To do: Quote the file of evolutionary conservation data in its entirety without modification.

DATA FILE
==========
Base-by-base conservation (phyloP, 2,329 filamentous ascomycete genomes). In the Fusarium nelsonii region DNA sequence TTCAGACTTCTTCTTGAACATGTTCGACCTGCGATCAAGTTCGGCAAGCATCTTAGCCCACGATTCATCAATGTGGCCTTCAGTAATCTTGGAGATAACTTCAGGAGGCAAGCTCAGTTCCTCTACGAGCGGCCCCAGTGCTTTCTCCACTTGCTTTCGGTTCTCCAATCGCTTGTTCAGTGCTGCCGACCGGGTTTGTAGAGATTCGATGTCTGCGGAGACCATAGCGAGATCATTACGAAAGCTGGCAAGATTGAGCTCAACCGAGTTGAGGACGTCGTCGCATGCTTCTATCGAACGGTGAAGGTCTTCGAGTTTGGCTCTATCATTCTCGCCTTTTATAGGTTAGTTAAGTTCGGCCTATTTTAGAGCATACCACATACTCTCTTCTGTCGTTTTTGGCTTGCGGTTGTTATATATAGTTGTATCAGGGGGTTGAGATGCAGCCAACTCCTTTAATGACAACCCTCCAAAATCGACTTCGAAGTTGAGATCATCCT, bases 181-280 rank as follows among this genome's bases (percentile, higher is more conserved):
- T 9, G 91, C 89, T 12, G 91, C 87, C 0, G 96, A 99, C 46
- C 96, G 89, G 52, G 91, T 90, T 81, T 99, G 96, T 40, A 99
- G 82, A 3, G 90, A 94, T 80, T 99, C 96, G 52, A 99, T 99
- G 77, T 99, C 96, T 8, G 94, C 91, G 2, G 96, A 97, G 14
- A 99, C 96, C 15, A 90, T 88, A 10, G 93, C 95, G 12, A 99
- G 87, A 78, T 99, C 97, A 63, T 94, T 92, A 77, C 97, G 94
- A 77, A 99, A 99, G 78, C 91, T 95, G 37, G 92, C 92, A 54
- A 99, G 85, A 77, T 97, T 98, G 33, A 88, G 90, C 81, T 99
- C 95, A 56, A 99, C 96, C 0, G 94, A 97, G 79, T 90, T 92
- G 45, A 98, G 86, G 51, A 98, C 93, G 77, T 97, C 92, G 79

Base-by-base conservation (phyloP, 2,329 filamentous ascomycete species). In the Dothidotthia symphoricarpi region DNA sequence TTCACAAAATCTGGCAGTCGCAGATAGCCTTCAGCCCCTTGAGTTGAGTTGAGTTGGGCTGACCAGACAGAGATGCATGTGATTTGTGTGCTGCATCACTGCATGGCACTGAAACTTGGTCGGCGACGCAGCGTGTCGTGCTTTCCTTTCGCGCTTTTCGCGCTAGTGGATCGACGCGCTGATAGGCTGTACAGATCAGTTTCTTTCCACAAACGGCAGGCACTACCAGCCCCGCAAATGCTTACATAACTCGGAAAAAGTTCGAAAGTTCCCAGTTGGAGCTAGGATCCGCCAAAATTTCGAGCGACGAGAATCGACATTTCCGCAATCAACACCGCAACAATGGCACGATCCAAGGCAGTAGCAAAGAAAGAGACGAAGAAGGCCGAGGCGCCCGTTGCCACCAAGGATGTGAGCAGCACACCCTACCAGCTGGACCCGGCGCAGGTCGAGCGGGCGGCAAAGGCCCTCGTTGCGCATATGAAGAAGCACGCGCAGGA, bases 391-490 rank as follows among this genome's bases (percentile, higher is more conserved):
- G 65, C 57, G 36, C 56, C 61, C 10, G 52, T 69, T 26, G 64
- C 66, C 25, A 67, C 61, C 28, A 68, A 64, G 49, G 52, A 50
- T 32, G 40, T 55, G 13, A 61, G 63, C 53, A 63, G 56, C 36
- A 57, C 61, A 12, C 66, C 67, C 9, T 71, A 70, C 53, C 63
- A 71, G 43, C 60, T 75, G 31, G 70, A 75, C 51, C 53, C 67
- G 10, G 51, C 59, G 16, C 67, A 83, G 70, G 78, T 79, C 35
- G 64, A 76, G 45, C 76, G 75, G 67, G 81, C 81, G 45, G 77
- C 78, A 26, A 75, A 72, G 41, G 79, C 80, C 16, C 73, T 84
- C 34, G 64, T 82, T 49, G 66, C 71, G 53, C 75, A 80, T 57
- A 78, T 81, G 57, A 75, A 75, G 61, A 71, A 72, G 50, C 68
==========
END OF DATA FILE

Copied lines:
Base-by-base conservation (phyloP, 2,329 filamentous ascomycete genomes). In the Fusarium nelsonii region DNA sequence TTCAGACTTCTTCTTGAACATGTTCGACCTGCGATCAAGTTCGGCAAGCATCTTAGCCCACGATTCATCAATGTGGCCTTCAGTAATCTTGGAGATAACTTCAGGAGGCAAGCTCAGTTCCTCTACGAGCGGCCCCAGTGCTTTCTCCACTTGCTTTCGGTTCTCCAATCGCTTGTTCAGTGCTGCCGACCGGGTTTGTAGAGATTCGATGTCTGCGGAGACCATAGCGAGATCATTACGAAAGCTGGCAAGATTGAGCTCAACCGAGTTGAGGACGTCGTCGCATGCTTCTATCGAACGGTGAAGGTCTTCGAGTTTGGCTCTATCATTCTCGCCTTTTATAGGTTAGTTAAGTTCGGCCTATTTTAGAGCATACCACATACTCTCTTCTGTCGTTTTTGGCTTGCGGTTGTTATATATAGTTGTATCAGGGGGTTGAGATGCAGCCAACTCCTTTAATGACAACCCTCCAAAATCGACTTCGAAGTTGAGATCATCCT, bases 181-280 rank as follows among this genome's bases (percentile, higher is more conserved):
- T 9, G 91, C 89, T 12, G 91, C 87, C 0, G 96, A 99, C 46
- C 96, G 89, G 52, G 91, T 90, T 81, T 99, G 96, T 40, A 99
- G 82, A 3, G 90, A 94, T 80, T 99, C 96, G 52, A 99, T 99
- G 77, T 99, C 96, T 8, G 94, C 91, G 2, G 96, A 97, G 14
- A 99, C 96, C 15, A 90, T 88, A 10, G 93, C 95, G 12, A 99
- G 87, A 78, T 99, C 97, A 63, T 94, T 92, A 77, C 97, G 94
- A 77, A 99, A 99, G 78, C 91, T 95, G 37, G 92, C 92, A 54
- A 99, G 85, A 77, T 97, T 98, G 33, A 88, G 90, C 81, T 99
- C 95, A 56, A 99, C 96, C 0, G 94, A 97, G 79, T 90, T 92
- G 45, A 98, G 86, G 51, A 98, C 93, G 77, T 97, C 92, G 79

Base-by-base conservation (phyloP, 2,329 filamentous ascomycete species). In the Dothidotthia symphoricarpi region DNA sequence TTCACAAAATCTGGCAGTCGCAGATAGCCTTCAGCCCCTTGAGTTGAGTTGAGTTGGGCTGACCAGACAGAGATGCATGTGATTTGTGTGCTGCATCACTGCATGGCACTGAAACTTGGTCGGCGACGCAGCGTGTCGTGCTTTCCTTTCGCGCTTTTCGCGCTAGTGGATCGACGCGCTGATAGGCTGTACAGATCAGTTTCTTTCCACAAACGGCAGGCACTACCAGCCCCGCAAATGCTTACATAACTCGGAAAAAGTTCGAAAGTTCCCAGTTGGAGCTAGGATCCGCCAAAATTTCGAGCGACGAGAATCGACATTTCCGCAATCAACACCGCAACAATGGCACGATCCAAGGCAGTAGCAAAGAAAGAGACGAAGAAGGCCGAGGCGCCCGTTGCCACCAAGGATGTGAGCAGCACACCCTACCAGCTGGACCCGGCGCAGGTCGAGCGGGCGGCAAAGGCCCTCGTTGCGCATATGAAGAAGCACGCGCAGGA, bases 391-490 rank as follows among this genome's bases (percentile, higher is more conserved):
- G 65, C 57, G 36, C 56, C 61, C 10, G 52, T 69, T 26, G 64
- C 66, C 25, A 67, C 61, C 28, A 68, A 64, G 49, G 52, A 50
- T 32, G 40, T 55, G 13, A 61, G 63, C 53, A 63, G 56, C 36
- A 57, C 61, A 12, C 66, C 67, C 9, T 71, A 70, C 53, C 63
- A 71, G 43, C 60, T 75, G 31, G 70, A 75, C 51, C 53, C 67
- G 10, G 51, C 59, G 16, C 67, A 83, G 70, G 78, T 79, C 35
- G 64, A 76, G 45, C 76, G 75, G 67, G 81, C 81, G 45, G 77
- C 78, A 26, A 75, A 72, G 41, G 79, C 80, C 16, C 73, T 84
- C 34, G 64, T 82, T 49, G 66, C 71, G 53, C 75, A 80, T 57
- A 78, T 81, G 57, A 75, A 75, G 61, A 71, A 72, G 50, C 68